Legal Separation in Florida

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Marriage doesn’t always work out, even in the best of times or with the best of intentions. However, married couples in Florida do not necessarily need to get a divorce if they wish to live apart and pursue separate lives. Let’s break down the topic of legal separation in Florida and what a legal separation entails vs. a divorce.

Legal Separation in Florida

Some states allow married couples to enter a state of legal separation. In such cases, the couple remains legally married but lives as though divorced or single from each other.

Florida has no legal separation process. In fact, the state government doesn’t recognize legal separation as a distinct state like “single” or “married”.

Therefore, couples may not get a legal separation in Florida under any circumstances. If you are married and wish to become legally separated, you need to move to another state, live in that state for some years, then pursue legal separation through that state’s processes.  

Read more in our blog: Spousal Abandonment Laws in Florida

Callout 1: Man separated from relationship - Florida has no legal separation process

Divorce vs. Legal Separation in Florida

Couples may file for divorce in every US state. However, couples may wish to retain some of the legal and tax benefits of marriage while living separately, either due to irrevocable differences or career reasons.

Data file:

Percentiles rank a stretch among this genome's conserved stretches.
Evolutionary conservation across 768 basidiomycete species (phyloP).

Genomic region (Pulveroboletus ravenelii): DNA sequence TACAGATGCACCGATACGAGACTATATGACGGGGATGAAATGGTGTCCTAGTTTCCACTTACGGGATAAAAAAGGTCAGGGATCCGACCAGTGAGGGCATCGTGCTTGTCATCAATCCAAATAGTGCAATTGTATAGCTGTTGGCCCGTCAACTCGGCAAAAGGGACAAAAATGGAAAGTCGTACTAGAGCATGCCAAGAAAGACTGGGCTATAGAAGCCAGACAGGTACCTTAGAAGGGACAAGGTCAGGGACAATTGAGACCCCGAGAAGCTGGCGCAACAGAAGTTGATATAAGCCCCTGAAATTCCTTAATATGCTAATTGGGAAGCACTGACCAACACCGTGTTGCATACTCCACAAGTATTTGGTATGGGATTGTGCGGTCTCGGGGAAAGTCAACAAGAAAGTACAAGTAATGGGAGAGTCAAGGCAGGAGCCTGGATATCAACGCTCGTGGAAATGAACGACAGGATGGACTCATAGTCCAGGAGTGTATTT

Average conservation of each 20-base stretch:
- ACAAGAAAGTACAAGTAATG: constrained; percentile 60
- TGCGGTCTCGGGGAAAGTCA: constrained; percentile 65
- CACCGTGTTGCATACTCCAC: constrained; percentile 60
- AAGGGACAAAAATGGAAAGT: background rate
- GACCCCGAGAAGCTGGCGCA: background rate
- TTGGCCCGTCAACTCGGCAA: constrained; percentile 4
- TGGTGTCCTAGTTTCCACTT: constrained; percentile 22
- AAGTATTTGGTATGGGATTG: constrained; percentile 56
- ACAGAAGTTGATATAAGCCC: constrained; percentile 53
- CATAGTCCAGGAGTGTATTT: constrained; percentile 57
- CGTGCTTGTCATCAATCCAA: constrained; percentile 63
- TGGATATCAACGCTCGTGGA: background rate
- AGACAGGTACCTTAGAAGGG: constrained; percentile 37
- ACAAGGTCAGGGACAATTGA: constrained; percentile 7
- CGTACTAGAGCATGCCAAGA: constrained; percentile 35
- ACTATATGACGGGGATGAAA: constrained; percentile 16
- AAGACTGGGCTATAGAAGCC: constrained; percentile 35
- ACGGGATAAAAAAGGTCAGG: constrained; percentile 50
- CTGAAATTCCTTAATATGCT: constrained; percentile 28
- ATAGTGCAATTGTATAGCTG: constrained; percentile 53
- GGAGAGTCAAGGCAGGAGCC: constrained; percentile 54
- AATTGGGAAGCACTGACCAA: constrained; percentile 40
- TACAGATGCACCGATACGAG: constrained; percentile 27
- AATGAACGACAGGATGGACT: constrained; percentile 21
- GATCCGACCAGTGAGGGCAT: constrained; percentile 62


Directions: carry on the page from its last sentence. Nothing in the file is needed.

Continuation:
The primary difference between a divorce and a legal separation is this: legally separated individuals may not marry another person until they are fully divorced.

However, legally separated couples may still pursue things like alimony, child support, and more just as they would if they were divorced. 

Florida state law does allow for child support and alimony payments to be made between separated couples. But the separation is never legally distinguished or marked on state records the way it might be in other states.

Why Pursue Separation?

Sometimes, couples grow apart and realize they would be happier if they lived in different places. However, marriage provides several benefits like:

  • Potentially lower taxes
  • Legal allowances (i.e. each party can make medical decisions for the other if the injured party is unable to)
  • Potentially easier access to good loans